Inside the main theater of the Senator, the livestream began at 2:30 p.m. Eastern Standard Time (11:30 a.m. Pacific Daylight Time) with Hollywood Chamber president and CEO Steve Nissen welcoming viewers from around the world and in person to the ceremony, which took place in front of the historic Larry Edmonds Bookshop. Nissen gave personal shoutouts to those watching from The Senator and The Charles after describing how Waters developed into the iconic filmmaker he became.
“John was drawn to filmmaking at an early age and as a teenager began making eight-millimeter underground movies influenced by famous directors like John Luke Goddard, Walt Disney, Andy Warhol, Russ Meyer and Ingmar Bergman. Those are pretty good influence,” Nissen said.
“Hailing from Baltimore, Maryland, John has stayed incredibly connected to his hometown. In fact, all his 16 movies are set in what our honoree calls the Hairdo Capital of the World. Wasted on me, but God bless those who can take advantage. Two historic theaters in Baltimore, The Charles Theatre and The Senator Theatre, where several of John’s movies premiered are live streaming the ceremony today, so hello, Baltimore!” Nissen said.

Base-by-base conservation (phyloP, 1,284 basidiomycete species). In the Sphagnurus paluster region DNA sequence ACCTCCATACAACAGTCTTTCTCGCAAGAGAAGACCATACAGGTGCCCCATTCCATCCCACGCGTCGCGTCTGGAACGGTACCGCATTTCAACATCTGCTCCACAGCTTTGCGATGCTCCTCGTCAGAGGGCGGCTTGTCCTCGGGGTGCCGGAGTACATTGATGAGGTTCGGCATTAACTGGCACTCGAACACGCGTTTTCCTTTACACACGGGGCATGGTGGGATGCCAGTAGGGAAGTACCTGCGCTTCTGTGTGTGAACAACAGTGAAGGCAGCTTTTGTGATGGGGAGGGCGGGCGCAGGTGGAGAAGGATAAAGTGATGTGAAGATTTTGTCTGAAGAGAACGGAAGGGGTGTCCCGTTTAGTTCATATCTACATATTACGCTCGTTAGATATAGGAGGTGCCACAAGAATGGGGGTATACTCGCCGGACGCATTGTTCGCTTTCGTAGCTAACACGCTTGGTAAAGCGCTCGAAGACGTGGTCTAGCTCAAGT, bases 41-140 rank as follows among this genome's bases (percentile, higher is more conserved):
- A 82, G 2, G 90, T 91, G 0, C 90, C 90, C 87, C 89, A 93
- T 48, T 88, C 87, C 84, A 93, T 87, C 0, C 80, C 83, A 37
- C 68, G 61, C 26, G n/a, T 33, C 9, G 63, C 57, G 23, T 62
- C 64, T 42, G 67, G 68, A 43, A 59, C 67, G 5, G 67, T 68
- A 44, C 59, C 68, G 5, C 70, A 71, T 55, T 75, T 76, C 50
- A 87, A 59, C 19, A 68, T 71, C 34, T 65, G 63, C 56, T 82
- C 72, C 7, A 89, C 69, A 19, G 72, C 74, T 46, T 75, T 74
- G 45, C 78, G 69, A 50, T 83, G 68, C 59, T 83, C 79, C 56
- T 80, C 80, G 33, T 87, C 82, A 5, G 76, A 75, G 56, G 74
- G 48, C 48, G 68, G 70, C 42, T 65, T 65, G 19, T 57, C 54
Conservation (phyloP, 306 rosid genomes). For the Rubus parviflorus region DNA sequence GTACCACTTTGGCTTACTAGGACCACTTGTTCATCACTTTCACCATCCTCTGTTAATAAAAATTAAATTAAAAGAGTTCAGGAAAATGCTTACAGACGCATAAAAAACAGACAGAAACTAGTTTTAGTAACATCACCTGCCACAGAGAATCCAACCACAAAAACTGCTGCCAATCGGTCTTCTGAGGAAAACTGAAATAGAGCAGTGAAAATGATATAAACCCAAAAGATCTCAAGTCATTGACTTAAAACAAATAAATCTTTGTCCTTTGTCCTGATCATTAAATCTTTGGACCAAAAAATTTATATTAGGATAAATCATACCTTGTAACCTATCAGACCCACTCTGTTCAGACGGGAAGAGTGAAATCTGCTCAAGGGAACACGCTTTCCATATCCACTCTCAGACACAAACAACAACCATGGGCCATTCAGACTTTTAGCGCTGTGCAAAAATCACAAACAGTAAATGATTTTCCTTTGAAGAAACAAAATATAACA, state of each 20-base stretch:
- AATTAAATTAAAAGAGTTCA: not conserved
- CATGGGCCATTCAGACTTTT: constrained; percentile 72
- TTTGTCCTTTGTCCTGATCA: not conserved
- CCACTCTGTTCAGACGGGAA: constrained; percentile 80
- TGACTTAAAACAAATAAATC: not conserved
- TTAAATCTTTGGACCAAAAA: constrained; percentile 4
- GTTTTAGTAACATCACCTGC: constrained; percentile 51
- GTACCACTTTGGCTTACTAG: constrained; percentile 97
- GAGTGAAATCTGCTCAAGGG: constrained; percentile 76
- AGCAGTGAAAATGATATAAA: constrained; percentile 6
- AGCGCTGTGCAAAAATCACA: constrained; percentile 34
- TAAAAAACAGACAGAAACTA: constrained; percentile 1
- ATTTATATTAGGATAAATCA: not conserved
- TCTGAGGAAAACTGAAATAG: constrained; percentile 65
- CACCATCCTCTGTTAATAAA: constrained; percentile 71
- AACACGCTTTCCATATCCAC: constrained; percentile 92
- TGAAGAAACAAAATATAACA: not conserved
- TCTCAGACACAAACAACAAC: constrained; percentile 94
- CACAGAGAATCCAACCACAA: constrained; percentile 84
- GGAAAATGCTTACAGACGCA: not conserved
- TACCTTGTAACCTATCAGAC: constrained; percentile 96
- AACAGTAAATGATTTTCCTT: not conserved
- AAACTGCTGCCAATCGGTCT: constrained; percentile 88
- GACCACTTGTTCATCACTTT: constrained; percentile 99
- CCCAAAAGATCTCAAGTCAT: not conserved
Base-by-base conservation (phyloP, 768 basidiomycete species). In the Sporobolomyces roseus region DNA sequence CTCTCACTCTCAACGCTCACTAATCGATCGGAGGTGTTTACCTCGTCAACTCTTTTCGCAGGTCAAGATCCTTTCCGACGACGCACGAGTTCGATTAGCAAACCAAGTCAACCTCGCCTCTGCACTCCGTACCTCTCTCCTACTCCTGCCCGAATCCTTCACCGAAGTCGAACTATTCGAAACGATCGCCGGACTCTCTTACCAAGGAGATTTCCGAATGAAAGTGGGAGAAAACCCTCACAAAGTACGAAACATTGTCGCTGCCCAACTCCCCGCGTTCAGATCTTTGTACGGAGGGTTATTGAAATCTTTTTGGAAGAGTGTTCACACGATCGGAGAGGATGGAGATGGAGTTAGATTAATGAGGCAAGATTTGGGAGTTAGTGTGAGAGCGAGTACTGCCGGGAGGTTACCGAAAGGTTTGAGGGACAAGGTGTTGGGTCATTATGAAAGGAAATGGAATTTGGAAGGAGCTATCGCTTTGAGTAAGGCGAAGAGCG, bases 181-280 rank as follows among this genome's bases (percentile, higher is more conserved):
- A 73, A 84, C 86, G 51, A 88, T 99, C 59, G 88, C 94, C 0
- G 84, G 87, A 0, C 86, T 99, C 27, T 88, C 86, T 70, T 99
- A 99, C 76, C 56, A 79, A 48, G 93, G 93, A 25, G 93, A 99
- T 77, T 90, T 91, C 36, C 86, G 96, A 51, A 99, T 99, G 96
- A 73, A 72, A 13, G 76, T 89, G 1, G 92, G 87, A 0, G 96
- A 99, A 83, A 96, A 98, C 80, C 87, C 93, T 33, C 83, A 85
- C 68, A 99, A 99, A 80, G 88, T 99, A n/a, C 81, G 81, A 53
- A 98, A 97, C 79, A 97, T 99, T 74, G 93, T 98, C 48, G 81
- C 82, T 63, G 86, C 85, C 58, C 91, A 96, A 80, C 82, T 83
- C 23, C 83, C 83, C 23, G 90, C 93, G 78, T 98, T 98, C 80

Three speakers spoke of their love and admiration for Waters before he was brought up for his presentation: Mink Stole (who acted in many of Waters’ films including “Serial Mom,” “Pink Flamingos,” “Female Trouble,” and the 1988 “Hairspray”), Greg Gorman (who has photographed many of Waters’ portraits), and Rikki Lake (who played Tracy Turnblad in the 1988 version of “Hairspray”).
Stole spoke of their friendship since the age of 19, describing Waters as “brilliant, decent, unfailingly decent, and the hardest working man show business.”
“I am proud of the work that I’ve done with John. But I have to tell you that I am far more proud of the fact that for well over half a century, he has been my friend,” concluded Stole.
Gorman also testified to Waters’ work ethic and confirmed that Waters is a friend like no other. He also attested to his brilliance.
“What surprises me the most is when you see John perform, he’d speak so off the cuff and for those of us that know him, well, he does so many different stand-ups during the year and every one different and every one like he’s just talking to you like I’m trying to talk to you today. And just off the cuff. It’s just so credible. And honestly, he’s the most literate and politically incorrect person I know,” Gorman said.
Lake channeled her 18-year-old self, reading a letter she’d written to Waters when the film “Hairspray” had finished shooting.
“First of all, thank you for giving me the greatest experience of my life. I realize you took a big chance with me and for my sake, I’m sure as hell glad you did. I love you like a brother, father, director, friend, savior, even lover — well, maybe not lover. However you are the one person I will never forget for the first time in my life,” read Lake.